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You Didn’t Ruin Your Project: How to Handle Knit and Crochet Mistakes

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You Didn’t Ruin Your Project: How to Handle Knit and Crochet Mistakes

Dropped StitchI like to say that the first rule of knitting and crochet is that everyone makes mistakes. Then the second rule of knitting and crochet would have to be that making a mistake is not the end of the world. Yarn is wonderfully forgiving, and in most cases mistakes can be fixed with a few tricks and careful fingers. At this time of year there can be a lot of pressure on crafters making knit and crochet gifts to finish projects quickly and perfectly the first time. Here at Lion Brand we wanted to share some of our own stories of making mistakes and how we fixed them.

“I knit my first hat in a beautiful sparkling yarn. Halfway through I realized that my join was twisted, so my hat was unsalvageable. It did make a great cowl, though!” – Jess

Jess used a great, time-honored technique of designers and crafters: a mistake is a design element. She could have ripped back and re-started the project, but instead she embraced that her work would be a horribly flawed hat, but an excellent mobius-style cowl. With a little more yarn, she could even make a hat and cowl set with both the correctly joined had and the twisted cowl.

“I knitted a cowl in garter stitch and realized I missed a stitch and had a little hole; when I was done, I cut off a little piece of yarn and tied the two stitches together to close the hole. I just made sure to wear the cowl so that the knot was on the “wrong” side.  Since I was knitting in garter stitch, the tied pieces blended in perfectly.” -Brandyce

Dropped stitches can be one of the most frustrating mistakes in knitting, particularly because they can ruin so much of your hard work. When you realize you’ve dropped a stitch, the key is to stay calm and handle your project carefully. Lay your project down on a well lit horizontal surface, and survey the damage. Then you can use the tips from our previous post: How to Fix Knitting Without Frogging.

“I am a knitter who loves working in the round.  When I made my first crochet sweater in the round, I was used to working in rounds without stopping.  When I read the crochet pattern, I missed one very important word: “turn.”  I didn’t really notice my mistake until I divided for the front and back.  At that time I was working back and forth.  I quickly saw that the fabric created by working back and forth (the same effect as working one round, TURNING and working back) looks totally different then the fabric created when you work the crochet in continuous rounds.  Oh well, I thought, RIP.  I’ve never felt too bad about ripping something and starting again. It just gives me the chance to do it again better!” – Patty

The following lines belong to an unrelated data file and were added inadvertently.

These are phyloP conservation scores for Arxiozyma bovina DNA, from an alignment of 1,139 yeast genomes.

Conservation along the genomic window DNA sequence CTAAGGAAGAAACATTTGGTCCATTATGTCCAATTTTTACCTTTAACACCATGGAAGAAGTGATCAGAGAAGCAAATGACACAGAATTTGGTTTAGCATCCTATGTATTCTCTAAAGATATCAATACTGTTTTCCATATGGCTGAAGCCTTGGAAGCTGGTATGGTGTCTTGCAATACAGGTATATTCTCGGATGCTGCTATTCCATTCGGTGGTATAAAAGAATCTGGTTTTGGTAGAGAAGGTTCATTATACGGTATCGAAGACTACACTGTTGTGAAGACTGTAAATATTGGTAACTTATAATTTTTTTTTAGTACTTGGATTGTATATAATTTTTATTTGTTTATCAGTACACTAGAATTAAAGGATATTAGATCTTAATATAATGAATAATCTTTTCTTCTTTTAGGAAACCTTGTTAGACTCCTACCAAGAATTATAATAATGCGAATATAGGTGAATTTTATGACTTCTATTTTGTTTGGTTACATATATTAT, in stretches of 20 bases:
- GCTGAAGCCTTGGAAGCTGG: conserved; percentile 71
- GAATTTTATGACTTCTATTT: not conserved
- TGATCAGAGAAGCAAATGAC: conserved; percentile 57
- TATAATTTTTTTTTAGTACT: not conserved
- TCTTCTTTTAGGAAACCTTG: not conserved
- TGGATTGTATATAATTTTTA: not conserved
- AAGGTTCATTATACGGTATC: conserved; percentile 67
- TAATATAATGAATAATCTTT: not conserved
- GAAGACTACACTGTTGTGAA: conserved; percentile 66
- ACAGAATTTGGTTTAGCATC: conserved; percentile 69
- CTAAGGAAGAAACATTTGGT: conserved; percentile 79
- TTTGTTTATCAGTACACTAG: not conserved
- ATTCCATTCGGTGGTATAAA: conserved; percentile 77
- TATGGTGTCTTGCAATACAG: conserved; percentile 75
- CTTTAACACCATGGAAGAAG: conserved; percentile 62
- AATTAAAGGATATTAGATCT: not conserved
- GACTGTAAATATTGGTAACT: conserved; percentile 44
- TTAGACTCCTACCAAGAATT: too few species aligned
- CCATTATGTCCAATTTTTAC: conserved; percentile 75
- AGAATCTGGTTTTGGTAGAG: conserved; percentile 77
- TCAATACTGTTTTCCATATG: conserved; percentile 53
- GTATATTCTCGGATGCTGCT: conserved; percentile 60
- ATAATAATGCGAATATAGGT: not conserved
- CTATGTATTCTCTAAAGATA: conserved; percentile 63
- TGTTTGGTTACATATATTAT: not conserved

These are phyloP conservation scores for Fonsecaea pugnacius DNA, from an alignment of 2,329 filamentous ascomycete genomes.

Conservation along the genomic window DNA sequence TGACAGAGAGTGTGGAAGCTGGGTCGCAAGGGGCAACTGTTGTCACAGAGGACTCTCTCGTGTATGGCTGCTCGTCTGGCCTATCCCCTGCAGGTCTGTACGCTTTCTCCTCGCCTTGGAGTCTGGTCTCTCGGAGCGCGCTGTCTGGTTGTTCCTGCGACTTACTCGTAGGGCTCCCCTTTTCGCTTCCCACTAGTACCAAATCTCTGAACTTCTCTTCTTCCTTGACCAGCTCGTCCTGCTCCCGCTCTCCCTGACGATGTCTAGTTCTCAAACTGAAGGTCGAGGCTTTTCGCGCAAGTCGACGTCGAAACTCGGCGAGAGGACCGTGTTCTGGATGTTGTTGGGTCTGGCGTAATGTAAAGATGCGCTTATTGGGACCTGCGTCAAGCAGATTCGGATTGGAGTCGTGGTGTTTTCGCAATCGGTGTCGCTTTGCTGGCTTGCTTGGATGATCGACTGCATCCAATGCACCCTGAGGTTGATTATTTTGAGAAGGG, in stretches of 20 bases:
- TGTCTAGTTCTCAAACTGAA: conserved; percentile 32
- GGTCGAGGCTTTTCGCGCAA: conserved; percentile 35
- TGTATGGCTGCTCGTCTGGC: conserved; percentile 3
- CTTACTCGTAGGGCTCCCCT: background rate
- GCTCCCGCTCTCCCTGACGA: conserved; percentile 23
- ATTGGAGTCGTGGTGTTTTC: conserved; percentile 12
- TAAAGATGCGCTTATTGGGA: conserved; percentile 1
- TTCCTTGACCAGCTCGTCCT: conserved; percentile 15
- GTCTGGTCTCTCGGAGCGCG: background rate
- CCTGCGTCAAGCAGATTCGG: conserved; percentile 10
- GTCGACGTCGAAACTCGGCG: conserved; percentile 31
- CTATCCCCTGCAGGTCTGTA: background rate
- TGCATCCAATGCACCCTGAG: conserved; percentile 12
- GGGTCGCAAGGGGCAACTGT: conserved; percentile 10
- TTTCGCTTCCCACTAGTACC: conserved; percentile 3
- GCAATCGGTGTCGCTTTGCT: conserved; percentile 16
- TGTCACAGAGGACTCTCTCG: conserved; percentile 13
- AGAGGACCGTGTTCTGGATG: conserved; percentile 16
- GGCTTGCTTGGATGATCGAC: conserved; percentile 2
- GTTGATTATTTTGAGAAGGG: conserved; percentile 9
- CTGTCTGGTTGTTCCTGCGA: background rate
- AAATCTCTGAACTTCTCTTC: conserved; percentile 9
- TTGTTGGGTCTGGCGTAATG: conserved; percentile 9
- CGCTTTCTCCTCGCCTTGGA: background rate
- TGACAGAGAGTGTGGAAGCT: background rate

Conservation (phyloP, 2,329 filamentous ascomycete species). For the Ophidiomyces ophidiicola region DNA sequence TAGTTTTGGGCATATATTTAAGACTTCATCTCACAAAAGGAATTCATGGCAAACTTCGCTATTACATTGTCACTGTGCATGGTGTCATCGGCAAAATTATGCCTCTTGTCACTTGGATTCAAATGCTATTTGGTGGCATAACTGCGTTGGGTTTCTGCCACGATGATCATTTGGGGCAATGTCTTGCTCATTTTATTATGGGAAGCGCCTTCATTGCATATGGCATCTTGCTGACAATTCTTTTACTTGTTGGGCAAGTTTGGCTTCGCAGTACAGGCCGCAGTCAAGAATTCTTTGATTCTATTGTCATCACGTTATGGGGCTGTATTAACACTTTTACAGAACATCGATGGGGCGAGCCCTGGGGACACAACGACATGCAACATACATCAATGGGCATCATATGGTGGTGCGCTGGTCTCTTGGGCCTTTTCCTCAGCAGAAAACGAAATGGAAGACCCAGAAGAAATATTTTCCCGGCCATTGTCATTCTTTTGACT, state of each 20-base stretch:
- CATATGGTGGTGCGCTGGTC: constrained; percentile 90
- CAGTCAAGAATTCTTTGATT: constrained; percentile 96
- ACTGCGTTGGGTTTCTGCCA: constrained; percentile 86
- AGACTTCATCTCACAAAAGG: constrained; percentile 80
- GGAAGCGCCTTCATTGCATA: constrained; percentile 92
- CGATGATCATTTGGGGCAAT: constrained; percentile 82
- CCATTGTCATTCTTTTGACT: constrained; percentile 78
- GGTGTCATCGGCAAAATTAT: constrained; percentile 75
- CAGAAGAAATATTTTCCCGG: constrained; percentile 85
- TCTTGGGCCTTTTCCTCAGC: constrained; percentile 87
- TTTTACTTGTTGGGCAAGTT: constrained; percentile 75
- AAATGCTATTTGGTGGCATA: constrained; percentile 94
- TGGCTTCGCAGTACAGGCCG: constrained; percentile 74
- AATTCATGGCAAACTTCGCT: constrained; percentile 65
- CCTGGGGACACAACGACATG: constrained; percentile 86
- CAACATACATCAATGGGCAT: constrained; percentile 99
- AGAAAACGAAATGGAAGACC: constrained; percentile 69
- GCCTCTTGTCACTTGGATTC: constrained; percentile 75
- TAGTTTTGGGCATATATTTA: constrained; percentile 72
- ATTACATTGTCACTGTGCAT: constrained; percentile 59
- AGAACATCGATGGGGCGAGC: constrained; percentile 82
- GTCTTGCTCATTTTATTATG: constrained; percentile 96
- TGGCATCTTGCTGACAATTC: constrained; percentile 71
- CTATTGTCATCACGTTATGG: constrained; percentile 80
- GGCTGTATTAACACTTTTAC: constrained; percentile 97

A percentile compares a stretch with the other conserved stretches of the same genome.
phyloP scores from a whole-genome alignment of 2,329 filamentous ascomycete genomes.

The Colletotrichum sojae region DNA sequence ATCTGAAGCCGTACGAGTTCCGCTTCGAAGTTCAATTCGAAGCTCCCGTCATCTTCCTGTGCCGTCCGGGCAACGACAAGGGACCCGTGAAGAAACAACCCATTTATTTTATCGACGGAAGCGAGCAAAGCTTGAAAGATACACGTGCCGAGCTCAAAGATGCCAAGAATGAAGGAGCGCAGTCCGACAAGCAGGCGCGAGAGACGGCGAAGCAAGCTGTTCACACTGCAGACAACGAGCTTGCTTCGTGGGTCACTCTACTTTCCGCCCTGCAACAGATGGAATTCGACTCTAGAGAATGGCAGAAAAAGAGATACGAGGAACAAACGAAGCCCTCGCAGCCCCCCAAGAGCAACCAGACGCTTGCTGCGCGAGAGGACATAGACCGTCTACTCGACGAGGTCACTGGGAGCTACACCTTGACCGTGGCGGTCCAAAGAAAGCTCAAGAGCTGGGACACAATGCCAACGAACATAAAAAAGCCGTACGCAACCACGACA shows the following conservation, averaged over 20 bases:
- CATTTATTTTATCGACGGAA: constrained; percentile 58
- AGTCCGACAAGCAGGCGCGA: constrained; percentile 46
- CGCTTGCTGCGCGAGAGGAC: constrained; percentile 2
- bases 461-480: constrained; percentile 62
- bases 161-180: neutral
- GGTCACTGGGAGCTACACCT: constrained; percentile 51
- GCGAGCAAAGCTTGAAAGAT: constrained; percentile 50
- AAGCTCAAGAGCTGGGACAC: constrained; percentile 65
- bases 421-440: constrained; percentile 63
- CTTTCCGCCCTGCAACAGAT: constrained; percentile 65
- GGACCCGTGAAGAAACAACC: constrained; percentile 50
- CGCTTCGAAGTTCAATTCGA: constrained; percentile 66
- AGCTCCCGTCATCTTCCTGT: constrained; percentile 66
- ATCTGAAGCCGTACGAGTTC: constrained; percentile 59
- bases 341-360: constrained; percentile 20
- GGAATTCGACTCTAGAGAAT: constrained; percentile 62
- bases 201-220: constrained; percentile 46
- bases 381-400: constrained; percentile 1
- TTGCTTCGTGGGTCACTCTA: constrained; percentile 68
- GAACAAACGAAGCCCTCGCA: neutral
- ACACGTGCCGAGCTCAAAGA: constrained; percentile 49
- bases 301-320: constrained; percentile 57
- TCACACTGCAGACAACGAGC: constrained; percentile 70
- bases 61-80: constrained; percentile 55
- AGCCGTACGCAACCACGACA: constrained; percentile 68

The instructions in a pattern will often have one or two tiny details that make a big difference in the finished project. Missing a little words or phrases like “turn” can trip up even the most experienced crafters. Reading over your pattern a few times before starting can be a helpful trick, and referencing a picture of the finished pattern can help you catch mistakes before they require you to rip out to many of your stitches.

For more tips on fixing, avoiding, and above all staying calm and having fun while you work, see also:

Do you have a great mistake story, or fix-it tip? Share your stories and suggestions by leaving a comment below.

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  • After doing a number of rows in a cable afghan I noticed that I had one cable twisted the wrong direction. So I knit over to the spot above the mistake, unknit the 4 offending stitches down to the mistake (about 20 rows) and re-knit the 4 correctly.  It only took about 30 minutes, which is far less time than if I had frogged the whole piece back down to the problem, and after blocking you would never know anything was wrong.

  • One of my first crochet projects was a cell phone holder. I didn’t listen to the instructions to check my gauge first and ended up with something big enough for three cell phones! After a little creative thinking, I realized it was the perfect size for a big PDA I had at the time. A lot more convenient too since a cell phone fits in my pocket but the PDA didn’t.

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